One of the first studies that attempted to link cannabis exposure to schizophrenia was a longitudinal, 15-year cohort study of 45,570 Swedes [91••]. A dose–response relationship was observed between self-reported cannabis use at age 18 years and psychiatric hospitalization for schizophrenia over the ensuing 15 years [91••]. Zammit et al. replicated the findings in a subsequent analysis of these data [92••], and furthermore showed that adjustment for potential confounders such as psychiatric diagnosis, intelligence quotient (IQ) score, degree of social integration, disturbed behavior in childhood, cigarette smoking, and place of upbringing did not explain the association. The most recent follow-up of this cohort (see Table 1) found an increased risk for the development of schizophrenia in those who used cannabis compared with non-users [93••]. Notably, the risk for schizophrenia declined in the cannabis using group as follow-up time increased, suggesting a predisposing vulnerability such that those who are genetically vulnerable will develop schizophrenia within a certain window of time after exposure, while those who are not genetically vulnerable remain unaffected by exposure. A number of other large long-term and cross-sectional epidemiological studies, including the Dunedin cohort [94•], the Netherlands Mental Health Survey and Incidence Study (NEMESIS) [95], German Early Developmental Stages of Psychopathology (EDSP) Study [96], and the Christchurch Health and Development Study [97] have reported similar findings (reviewed in Warnock [28]).

Strength of Association and Consistency

Generally, the strength of the association between cannabis exposure and schizophrenia is modest but consistent. Meta-analyses have estimated odds ratios (ORs) of 1.41–2.34 [98, 99••, 100]. While the association between cannabis use and the later development of persistent psychotic disorders is consistent, it should be noted that methodological limitations may bias this association, including residual confounding, follow-up bias, direction of causality, and difficulty discriminating between psychotic symptoms from acute intoxication and psychotic disorder at the time of assessment [101••].

Temporal Relationship

Temporality is considered one of the more important criteria needed to establish causality. Establishing the temporal relationship between an environmental factor and schizophrenia may be particularly challenging in part because the onset of schizophrenia is difficult to establish. The emergence of positive symptoms may be the final step in the evolution of schizophrenia. Negative and cognitive symptoms are more difficult to recognize than positive psychotic symptoms, and often precede positive symptoms. This makes pinpointing the onset of illness, and therefore establishing the temporal relationship between cannabis exposure and schizophrenia, challenging.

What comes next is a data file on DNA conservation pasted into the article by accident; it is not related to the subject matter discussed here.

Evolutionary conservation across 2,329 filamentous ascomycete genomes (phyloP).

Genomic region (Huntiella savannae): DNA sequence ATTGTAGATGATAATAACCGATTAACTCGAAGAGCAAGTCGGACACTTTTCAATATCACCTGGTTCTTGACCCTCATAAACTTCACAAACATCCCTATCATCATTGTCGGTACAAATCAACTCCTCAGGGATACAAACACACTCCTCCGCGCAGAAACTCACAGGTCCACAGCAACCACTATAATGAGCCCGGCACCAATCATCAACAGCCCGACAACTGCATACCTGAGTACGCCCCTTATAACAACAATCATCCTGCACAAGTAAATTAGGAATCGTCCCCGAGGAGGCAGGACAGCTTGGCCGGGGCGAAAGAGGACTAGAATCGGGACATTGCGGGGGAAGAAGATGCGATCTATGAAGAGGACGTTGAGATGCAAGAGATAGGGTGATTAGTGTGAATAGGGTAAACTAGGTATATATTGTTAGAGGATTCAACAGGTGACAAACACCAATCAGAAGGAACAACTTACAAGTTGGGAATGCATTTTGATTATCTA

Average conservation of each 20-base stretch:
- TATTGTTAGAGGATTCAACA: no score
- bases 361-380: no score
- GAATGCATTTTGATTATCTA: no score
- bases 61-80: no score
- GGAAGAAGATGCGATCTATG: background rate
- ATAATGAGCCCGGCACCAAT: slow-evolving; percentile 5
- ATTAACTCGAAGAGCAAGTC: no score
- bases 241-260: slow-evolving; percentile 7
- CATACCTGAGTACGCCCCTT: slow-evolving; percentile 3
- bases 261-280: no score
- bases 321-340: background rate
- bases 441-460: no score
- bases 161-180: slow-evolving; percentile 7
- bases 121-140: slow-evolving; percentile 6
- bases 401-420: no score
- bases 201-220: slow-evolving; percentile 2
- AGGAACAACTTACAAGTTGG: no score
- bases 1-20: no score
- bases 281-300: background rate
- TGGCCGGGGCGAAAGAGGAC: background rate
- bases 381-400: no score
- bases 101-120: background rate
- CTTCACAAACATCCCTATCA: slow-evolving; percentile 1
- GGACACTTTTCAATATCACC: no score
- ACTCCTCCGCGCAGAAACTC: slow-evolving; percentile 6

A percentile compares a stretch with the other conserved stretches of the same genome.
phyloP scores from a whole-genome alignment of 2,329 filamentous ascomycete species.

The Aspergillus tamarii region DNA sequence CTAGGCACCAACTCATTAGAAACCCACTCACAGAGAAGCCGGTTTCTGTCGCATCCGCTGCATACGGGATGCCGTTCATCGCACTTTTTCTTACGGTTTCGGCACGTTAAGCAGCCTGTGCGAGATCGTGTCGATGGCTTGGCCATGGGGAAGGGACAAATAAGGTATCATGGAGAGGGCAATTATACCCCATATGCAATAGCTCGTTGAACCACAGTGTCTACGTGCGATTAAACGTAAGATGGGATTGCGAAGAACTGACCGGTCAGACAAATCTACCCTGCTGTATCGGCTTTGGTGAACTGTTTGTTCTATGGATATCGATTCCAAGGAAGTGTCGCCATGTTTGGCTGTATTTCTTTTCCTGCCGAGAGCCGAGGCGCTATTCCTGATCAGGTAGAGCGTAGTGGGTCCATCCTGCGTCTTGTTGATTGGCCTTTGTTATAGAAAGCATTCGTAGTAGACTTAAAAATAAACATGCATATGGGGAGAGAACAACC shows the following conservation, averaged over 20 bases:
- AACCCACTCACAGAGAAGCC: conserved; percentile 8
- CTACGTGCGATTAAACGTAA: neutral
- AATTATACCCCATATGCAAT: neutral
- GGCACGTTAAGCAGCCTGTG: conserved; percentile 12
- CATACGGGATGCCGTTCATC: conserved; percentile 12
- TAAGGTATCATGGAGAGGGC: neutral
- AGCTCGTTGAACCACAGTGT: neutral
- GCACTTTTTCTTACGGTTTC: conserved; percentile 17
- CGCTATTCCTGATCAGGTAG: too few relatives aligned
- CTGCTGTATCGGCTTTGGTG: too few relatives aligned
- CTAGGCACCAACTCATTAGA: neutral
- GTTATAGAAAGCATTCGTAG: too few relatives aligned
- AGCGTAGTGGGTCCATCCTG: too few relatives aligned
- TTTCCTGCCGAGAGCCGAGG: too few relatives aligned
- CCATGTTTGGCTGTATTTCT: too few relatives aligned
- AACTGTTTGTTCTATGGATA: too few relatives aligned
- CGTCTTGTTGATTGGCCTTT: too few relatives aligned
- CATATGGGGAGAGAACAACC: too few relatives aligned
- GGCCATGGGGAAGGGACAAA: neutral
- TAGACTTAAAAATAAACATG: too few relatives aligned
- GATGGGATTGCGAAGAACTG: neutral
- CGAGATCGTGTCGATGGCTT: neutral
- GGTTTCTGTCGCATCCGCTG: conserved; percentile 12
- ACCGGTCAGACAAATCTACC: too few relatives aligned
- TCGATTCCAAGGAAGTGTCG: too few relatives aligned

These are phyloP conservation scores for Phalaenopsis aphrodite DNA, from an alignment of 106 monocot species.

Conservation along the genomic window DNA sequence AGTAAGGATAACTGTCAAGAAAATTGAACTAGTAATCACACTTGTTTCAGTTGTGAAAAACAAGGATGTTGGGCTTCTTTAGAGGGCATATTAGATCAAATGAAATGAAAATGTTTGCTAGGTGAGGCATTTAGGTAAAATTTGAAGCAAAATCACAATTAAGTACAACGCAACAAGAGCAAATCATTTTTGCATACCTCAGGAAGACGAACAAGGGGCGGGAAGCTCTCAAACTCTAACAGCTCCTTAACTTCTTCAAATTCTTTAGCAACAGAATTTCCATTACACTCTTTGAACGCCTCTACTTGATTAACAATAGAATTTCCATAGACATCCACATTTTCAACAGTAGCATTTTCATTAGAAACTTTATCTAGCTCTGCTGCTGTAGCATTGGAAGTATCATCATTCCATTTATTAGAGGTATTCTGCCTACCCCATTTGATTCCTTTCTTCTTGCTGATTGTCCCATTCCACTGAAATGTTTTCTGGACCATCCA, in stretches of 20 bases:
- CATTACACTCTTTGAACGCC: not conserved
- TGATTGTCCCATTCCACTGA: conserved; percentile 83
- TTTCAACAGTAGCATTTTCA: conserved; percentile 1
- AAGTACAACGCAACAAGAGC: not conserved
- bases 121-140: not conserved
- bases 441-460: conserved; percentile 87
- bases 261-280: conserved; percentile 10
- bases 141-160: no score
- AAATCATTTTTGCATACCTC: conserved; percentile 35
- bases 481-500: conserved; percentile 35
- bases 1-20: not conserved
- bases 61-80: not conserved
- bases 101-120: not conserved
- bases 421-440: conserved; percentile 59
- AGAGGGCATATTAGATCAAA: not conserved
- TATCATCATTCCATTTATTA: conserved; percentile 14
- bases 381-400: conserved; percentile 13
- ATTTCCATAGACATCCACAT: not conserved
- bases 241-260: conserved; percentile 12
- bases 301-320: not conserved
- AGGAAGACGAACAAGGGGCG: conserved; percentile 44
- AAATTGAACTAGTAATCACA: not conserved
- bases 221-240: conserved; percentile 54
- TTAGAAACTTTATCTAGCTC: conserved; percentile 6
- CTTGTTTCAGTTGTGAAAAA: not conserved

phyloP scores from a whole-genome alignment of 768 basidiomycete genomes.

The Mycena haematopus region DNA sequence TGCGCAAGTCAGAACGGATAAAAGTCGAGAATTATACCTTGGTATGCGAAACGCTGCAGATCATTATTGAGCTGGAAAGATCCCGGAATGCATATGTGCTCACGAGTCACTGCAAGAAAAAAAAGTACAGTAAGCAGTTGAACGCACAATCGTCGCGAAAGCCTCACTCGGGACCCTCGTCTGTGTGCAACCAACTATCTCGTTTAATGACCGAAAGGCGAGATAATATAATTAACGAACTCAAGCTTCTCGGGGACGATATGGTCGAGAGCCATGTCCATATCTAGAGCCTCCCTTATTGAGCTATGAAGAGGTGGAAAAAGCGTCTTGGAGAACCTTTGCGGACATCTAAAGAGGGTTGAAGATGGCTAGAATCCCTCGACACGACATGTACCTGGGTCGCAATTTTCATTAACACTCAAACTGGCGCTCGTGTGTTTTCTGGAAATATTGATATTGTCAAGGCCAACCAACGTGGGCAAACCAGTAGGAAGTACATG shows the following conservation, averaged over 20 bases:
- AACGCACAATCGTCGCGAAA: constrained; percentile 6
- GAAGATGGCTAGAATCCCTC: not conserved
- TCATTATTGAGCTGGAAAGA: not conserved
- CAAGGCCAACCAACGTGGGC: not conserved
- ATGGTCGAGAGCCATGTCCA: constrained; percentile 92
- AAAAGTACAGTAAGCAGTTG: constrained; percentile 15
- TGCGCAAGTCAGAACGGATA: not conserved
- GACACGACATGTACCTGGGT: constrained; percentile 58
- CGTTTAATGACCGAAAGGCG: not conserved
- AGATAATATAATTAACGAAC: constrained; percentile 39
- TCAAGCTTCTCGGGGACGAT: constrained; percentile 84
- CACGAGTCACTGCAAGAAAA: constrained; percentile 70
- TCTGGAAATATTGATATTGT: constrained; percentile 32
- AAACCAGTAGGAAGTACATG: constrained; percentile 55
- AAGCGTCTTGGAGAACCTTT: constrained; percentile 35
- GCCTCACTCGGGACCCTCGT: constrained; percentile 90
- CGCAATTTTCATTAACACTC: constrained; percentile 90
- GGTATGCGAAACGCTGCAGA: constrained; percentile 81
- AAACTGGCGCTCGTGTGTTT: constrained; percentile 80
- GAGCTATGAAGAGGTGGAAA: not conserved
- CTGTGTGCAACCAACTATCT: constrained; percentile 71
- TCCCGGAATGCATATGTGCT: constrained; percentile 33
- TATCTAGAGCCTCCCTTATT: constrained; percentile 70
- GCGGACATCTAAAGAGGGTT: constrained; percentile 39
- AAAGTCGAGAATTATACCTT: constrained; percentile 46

Several recent retrospective studies have reported that in the majority of cases studied, cannabis use preceded the development of psychosis by a period of years in first-episode psychosis patients with a history of cannabis exposure [102104]. Though these studies are limited by their retrospective approach, the finding that cannabis use precedes psychosis onset has also been supported by the findings of a number of earlier longitudinal, prospective studies [105108].

A number of studies also suggest that cannabis exposure is associated with an earlier and more abrupt onset of psychosis. A meta-analysis of 83 studies investigating the association between cannabis and psychosis found that cannabis users who develop psychotic disorders do so on average 2.7 years before those who do not use cannabis [109••]. Additional studies report a similar trend [110, 111].

Interestingly, data for the converse temporal relationship also exist. As such, it is again emphasized that most epidemiological studies have not taken into account negative and cognitive symptoms, which are thought to occur earlier than positive ones. A prospective study of a large population of Dutch teenagers with assessments of psychosis and marijuana use at ages 13, 16, and 19 years showed a significant association between cannabis use and psychosis vulnerability across all time points [106]. Notably, there was a bidirectional association; that is, psychosis vulnerability at ages 13 and 16 years predicted cannabis use at ages 16 and 19 years, respectively.

Biological Gradient